Grace Hopper was the inventor of the computer language COBOL; she designed the compiler, a remarkable innovation which made modern computing possible. The compiler evolved into COBOL, one of the first computer languages, and led to the distinction between hardware and software. Along the way, Grace single-handedly invented the idea of open source software too.
A compiler sequences code to programme computers. My favourite behavioural economist Tim Harford highlighted this invention as one of the 50 Things That Made the Modern Economy. Click here to listen to the podcast.
Kurt Beyer’s book, Grace Hopper and the Invention of the Information Age is available at all good bookshops and online at that well known virtual store.
Harford introduces Grace Hooper as very much like the heroines of the film Hidden Figures, which is about the female African-American mathematicians at NASA, who were critical in putting a man on the Moon, but not recognised for their input with their work being credited to white, male scientists.
Practice makes perfect
The story of Grace has a parallel in Matthew Syed’s story told in his book Bounce: The Myth of Talent and the Power of Practice.
Matthew had a brother, three years older and their home had a double garage which housed a table tennis table. That meant they got lots of practice at table tennis – remember Malcolm Gladwell’s 10,000 hours of practice required to achieve mastery?
Matthew grew up in Reading and his secondary school employed the UK’s national table tennis coach. When a leading Chinese table tennis player defected to the UK guess where he went to live, Reading, of course.
From an early age Matthew had the opportunity to practice and the best coaching. He went on to become the UK’s No 1 table tennis player and to represent GB at the Olympics. Yes, you need the talent and the passion but sometimes it helps to be in the right place at the right time!
So, back to Grace Hopper. She was born in New York in 1906; a curious child who, at the age of seven, decided to find out how an alarm clock worked, and dismantled seven before her mother realised what she was doing and limited her to one clock.
Unusually for the time Grace’s father believed that his daughter should have as good an education as his son received. Grace’s grandfather was a rear-admiral in the Navy, and she wanted to join but couldn’t as the Navy didn’t take female recruits. A talented mathematician and eventually became an associate professor of mathematics at Vassar.
Seize the moment
Then came World War II and Pearl Harbour, when the US entered the war. The men went to war and that presented a real opportunity for women like Grace. The Navy needed mathematicians to calculate speed, distance and trajectories for missiles, these are not complex calculations, but time-consuming for a human armed only with pen and paper.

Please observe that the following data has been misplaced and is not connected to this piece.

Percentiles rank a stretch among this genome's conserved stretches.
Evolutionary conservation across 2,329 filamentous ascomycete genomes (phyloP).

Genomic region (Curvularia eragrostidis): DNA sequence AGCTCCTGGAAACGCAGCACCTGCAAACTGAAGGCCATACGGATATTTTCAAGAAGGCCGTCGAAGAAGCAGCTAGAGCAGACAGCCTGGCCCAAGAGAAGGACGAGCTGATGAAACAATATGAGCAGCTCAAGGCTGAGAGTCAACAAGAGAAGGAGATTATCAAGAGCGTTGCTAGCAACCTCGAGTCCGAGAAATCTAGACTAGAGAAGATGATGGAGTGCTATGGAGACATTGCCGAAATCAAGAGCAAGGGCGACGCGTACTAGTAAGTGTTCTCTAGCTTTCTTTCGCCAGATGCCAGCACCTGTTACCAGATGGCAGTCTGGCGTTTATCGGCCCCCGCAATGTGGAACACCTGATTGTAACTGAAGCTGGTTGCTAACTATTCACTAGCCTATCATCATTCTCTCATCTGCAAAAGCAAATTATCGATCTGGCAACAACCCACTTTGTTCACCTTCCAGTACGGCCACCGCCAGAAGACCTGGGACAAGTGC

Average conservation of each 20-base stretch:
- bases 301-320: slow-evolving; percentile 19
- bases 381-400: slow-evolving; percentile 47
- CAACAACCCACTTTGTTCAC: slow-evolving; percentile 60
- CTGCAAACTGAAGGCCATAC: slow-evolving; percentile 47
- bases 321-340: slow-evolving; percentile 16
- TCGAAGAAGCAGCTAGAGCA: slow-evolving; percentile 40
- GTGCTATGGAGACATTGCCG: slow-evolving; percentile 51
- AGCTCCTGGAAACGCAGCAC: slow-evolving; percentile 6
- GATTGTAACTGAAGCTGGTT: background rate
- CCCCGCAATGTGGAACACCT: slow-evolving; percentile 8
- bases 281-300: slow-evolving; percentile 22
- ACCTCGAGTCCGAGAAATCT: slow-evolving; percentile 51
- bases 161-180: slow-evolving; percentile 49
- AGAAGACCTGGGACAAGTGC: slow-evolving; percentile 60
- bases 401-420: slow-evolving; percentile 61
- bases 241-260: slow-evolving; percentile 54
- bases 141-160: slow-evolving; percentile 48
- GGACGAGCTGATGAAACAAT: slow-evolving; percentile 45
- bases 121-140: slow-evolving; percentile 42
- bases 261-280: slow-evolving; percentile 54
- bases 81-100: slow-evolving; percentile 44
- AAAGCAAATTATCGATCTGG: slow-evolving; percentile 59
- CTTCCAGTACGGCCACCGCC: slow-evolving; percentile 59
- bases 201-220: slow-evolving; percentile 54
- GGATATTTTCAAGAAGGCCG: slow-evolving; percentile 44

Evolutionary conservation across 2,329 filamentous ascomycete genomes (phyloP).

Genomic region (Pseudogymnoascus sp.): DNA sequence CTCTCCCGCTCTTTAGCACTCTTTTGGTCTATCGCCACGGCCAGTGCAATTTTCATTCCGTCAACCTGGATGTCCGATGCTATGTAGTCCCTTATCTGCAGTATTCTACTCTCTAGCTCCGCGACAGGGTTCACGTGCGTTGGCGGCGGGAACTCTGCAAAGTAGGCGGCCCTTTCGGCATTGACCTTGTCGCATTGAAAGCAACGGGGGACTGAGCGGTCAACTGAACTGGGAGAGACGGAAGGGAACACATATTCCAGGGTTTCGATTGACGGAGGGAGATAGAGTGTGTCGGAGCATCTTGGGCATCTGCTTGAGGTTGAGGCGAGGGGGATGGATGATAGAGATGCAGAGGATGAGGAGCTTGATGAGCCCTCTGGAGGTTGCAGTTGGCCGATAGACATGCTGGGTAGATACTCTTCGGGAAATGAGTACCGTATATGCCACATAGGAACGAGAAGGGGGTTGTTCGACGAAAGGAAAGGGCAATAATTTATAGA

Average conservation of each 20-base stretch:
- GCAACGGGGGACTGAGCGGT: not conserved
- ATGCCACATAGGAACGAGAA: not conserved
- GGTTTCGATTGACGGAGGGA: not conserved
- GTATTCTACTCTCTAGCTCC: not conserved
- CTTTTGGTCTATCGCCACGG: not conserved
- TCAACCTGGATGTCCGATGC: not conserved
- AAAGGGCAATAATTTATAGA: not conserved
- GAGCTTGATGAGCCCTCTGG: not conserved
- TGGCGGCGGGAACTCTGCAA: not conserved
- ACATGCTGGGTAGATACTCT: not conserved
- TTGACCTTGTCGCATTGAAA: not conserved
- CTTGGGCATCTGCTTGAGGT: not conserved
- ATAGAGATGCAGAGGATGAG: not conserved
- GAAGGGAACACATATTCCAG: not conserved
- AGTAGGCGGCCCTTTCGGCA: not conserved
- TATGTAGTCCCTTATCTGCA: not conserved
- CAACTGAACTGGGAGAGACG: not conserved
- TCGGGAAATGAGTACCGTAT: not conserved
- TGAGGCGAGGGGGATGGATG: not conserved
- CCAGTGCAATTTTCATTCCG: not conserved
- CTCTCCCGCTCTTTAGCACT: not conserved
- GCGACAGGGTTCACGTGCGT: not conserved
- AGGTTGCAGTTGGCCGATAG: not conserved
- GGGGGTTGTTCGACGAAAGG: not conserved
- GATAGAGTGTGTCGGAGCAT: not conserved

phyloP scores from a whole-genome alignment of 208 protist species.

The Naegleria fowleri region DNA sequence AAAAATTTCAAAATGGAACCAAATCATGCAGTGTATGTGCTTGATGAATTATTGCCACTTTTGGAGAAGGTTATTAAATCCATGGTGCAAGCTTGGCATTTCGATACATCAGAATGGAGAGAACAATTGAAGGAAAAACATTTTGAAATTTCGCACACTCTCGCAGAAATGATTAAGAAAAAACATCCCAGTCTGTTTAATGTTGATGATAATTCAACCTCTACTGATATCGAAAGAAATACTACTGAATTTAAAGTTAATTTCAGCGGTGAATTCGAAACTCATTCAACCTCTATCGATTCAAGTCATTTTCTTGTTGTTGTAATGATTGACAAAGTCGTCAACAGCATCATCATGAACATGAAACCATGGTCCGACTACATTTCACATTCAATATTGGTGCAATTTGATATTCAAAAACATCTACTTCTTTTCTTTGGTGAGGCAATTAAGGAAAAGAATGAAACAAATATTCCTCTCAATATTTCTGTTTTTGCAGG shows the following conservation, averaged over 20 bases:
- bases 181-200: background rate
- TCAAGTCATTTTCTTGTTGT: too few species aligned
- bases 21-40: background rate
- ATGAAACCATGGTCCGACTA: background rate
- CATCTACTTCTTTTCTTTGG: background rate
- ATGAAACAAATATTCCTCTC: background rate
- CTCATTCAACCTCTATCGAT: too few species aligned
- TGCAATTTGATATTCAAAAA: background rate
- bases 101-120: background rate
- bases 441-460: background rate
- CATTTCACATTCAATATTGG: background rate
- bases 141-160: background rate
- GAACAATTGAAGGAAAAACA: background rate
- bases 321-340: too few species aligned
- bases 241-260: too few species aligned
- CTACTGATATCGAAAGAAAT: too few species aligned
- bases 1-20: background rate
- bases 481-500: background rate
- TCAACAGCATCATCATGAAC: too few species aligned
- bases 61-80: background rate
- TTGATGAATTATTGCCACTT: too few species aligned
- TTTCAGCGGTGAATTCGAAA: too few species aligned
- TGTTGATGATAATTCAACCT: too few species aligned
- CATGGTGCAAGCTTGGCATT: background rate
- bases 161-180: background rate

In 1943 the Navy accepted Grace. She trained at the Naval Reserve Midshipmen’s School at Smith College in Massachusetts, and graduated first in her class in 1944. At around the same time the Harvard Mark 1 computer was invented and the Navy wanted to exploit the new technology so Grace got to work on the Mark I project. She was instrumental in the development “programming sequences”.
The first computers needed individual programming as they were all set up differently. The men who programmed them liked to be the only ones who could communicate with the computers. Grace called them ’the high priests’; she developed sequences of code that allowed programming not only to be efficient but also accessible to all.
Grace thought that anyone should be able to programme and, now, anyone can.
Learning as we go
Grace Hopper was unknown to me until I read Beyer’s book as part of my holiday reading programme. I learned a lot about the development of computers and also why we de-bug computers – the Harvard Mark 1 fell over once because a moth got into it!
Wonderful things holidays; they say travel broadens the mind and that certainly happened in this instance.
So what does this story tells us apart from the fact that some people don’t get the recognition they deserve?
I think it has a lot to do with creating the right conditions to allow talent to emerge and flourish. Also I think we should recognise the power of education – remember Grace’s father and his encouragement.
In essence, though the lesson is, make the most of your opportunities. In fact Grace herself said just that: “The most important thing I’ve accomplished, other than building the compiler, is training young people. They come to me, you know, and say, ‘Do you think we can do this?’ I say, “Try it” and I back ’em up. They need that. I keep track of them as they get older and I stir ’em up at intervals so they don’t forget to take chances”.
Sadly, there is still a lot of discussion about how to get more women into science and technology and I do wonder whether without WWII the US Navy would have accepted Grace.